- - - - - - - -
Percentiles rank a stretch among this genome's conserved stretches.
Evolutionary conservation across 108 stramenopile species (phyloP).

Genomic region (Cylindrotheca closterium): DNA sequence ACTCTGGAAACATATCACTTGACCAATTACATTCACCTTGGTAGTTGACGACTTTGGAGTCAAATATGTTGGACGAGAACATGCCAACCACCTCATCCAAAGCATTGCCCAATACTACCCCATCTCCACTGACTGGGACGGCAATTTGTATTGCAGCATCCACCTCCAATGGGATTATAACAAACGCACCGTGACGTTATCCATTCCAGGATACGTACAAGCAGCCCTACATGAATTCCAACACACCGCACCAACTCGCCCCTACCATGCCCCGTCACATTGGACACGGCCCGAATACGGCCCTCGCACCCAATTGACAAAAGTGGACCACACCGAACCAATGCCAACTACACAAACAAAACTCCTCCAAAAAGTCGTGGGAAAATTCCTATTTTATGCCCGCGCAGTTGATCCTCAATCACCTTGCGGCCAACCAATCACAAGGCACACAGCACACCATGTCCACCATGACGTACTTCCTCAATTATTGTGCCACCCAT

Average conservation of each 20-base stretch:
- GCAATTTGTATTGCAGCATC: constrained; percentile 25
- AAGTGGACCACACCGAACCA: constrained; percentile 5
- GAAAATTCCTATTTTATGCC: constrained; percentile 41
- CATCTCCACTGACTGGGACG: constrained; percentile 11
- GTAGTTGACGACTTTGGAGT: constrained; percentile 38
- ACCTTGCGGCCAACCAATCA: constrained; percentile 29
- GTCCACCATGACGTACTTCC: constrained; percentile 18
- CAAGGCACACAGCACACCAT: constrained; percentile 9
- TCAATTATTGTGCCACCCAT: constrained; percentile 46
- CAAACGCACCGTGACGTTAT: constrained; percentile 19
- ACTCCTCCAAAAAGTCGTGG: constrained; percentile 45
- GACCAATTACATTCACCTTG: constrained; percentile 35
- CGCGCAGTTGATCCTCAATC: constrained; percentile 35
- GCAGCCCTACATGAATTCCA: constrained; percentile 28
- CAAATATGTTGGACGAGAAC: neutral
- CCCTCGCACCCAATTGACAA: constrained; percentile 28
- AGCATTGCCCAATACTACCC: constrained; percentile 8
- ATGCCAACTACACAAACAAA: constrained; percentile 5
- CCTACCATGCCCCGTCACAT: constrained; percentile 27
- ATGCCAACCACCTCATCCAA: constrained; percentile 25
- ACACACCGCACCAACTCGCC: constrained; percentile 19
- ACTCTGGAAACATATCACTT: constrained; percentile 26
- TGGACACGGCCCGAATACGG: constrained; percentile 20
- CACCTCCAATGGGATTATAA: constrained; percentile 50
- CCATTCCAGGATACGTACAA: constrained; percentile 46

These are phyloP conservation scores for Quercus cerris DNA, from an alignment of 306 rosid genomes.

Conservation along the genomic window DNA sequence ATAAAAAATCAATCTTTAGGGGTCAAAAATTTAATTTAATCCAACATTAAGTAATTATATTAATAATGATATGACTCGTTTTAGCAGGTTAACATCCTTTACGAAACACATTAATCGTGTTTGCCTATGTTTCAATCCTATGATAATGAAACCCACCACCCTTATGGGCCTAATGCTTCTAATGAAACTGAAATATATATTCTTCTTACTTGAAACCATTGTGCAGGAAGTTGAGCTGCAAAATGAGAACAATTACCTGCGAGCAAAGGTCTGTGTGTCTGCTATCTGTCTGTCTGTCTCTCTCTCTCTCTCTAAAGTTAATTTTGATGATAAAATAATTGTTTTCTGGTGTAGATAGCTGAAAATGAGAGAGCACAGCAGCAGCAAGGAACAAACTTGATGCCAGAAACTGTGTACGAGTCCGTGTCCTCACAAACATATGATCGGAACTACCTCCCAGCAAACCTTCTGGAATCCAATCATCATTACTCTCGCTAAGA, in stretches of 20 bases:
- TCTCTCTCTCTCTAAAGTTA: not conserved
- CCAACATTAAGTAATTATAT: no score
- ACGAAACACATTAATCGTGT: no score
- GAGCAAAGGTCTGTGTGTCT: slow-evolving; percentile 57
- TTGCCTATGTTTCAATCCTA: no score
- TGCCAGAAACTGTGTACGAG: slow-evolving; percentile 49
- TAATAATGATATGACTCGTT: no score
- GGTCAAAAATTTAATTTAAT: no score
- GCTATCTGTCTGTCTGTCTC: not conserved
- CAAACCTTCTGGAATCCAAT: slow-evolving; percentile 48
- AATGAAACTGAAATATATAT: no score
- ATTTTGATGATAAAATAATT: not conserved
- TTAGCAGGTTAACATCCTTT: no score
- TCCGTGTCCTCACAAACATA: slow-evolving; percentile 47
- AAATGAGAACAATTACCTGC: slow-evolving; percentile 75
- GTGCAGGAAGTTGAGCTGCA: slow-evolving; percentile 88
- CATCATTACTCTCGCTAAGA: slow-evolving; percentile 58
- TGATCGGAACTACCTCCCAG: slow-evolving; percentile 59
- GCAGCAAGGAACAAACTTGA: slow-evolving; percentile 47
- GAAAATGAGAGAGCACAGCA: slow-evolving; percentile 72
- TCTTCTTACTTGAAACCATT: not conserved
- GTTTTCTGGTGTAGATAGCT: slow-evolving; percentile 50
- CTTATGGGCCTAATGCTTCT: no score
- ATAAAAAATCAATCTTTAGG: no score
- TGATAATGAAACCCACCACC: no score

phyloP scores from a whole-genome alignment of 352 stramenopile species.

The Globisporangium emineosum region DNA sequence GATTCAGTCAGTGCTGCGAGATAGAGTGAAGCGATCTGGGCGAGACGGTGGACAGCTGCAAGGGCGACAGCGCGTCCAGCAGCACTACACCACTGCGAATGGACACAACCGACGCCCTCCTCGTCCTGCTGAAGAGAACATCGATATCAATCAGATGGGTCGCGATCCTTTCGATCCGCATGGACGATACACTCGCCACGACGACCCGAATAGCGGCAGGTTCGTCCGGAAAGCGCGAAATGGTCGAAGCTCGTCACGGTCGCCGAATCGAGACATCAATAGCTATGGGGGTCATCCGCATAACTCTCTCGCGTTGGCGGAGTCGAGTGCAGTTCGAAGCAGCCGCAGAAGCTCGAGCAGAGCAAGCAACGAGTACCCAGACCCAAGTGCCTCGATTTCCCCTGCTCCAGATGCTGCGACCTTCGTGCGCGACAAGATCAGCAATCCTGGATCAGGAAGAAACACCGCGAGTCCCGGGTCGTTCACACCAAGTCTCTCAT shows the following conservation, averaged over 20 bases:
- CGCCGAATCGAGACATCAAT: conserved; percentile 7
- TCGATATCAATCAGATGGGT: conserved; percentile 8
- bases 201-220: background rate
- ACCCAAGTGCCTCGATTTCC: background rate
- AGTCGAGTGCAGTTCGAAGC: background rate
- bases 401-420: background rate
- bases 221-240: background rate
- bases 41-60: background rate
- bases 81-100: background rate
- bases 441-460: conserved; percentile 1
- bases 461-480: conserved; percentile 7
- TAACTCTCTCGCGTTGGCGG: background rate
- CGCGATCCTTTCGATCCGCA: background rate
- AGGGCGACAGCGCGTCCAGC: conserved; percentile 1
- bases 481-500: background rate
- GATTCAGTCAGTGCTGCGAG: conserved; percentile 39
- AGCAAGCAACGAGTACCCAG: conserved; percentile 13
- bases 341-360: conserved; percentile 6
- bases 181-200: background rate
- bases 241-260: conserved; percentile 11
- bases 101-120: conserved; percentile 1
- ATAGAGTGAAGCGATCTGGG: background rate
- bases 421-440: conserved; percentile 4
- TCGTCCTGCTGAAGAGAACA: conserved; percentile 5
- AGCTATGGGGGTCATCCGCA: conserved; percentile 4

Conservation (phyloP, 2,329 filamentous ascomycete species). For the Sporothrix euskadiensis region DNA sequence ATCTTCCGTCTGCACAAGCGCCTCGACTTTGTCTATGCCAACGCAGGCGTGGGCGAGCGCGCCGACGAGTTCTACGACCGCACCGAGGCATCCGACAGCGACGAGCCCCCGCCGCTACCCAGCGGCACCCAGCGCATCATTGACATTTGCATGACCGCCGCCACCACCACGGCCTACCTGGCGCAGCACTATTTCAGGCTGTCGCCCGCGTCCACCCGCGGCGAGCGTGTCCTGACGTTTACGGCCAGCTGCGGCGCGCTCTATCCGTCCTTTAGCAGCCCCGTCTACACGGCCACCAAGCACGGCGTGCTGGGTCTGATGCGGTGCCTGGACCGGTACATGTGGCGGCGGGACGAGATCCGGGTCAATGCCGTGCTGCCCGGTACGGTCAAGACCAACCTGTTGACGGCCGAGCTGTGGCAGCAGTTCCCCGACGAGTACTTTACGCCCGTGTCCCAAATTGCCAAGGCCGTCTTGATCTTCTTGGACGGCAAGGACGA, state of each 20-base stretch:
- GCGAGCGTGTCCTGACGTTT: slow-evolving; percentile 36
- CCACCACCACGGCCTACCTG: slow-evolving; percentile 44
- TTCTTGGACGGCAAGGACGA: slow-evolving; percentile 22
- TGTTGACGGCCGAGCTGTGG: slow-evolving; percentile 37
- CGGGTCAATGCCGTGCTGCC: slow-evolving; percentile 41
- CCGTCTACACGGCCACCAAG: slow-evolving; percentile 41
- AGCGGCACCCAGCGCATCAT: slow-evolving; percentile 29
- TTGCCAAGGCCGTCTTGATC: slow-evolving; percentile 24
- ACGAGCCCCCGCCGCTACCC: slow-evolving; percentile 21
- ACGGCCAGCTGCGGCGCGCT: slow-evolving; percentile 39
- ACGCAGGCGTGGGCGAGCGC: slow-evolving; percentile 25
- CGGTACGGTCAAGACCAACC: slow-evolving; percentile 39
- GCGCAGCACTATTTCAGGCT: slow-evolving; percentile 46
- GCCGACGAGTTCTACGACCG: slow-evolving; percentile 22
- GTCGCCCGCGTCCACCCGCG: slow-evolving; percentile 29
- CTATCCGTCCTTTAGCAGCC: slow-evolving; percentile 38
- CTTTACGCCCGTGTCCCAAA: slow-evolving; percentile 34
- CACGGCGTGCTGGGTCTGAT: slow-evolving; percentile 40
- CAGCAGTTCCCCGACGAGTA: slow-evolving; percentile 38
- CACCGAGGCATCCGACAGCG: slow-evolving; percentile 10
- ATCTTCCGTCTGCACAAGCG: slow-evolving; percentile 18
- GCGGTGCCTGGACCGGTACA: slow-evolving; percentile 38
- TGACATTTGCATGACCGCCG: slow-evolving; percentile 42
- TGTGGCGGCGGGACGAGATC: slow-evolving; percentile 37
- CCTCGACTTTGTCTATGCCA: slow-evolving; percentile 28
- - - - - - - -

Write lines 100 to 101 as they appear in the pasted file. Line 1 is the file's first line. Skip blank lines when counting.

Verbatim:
- CTATCCGTCCTTTAGCAGCC: slow-evolving; percentile 38
- CTTTACGCCCGTGTCCCAAA: slow-evolving; percentile 34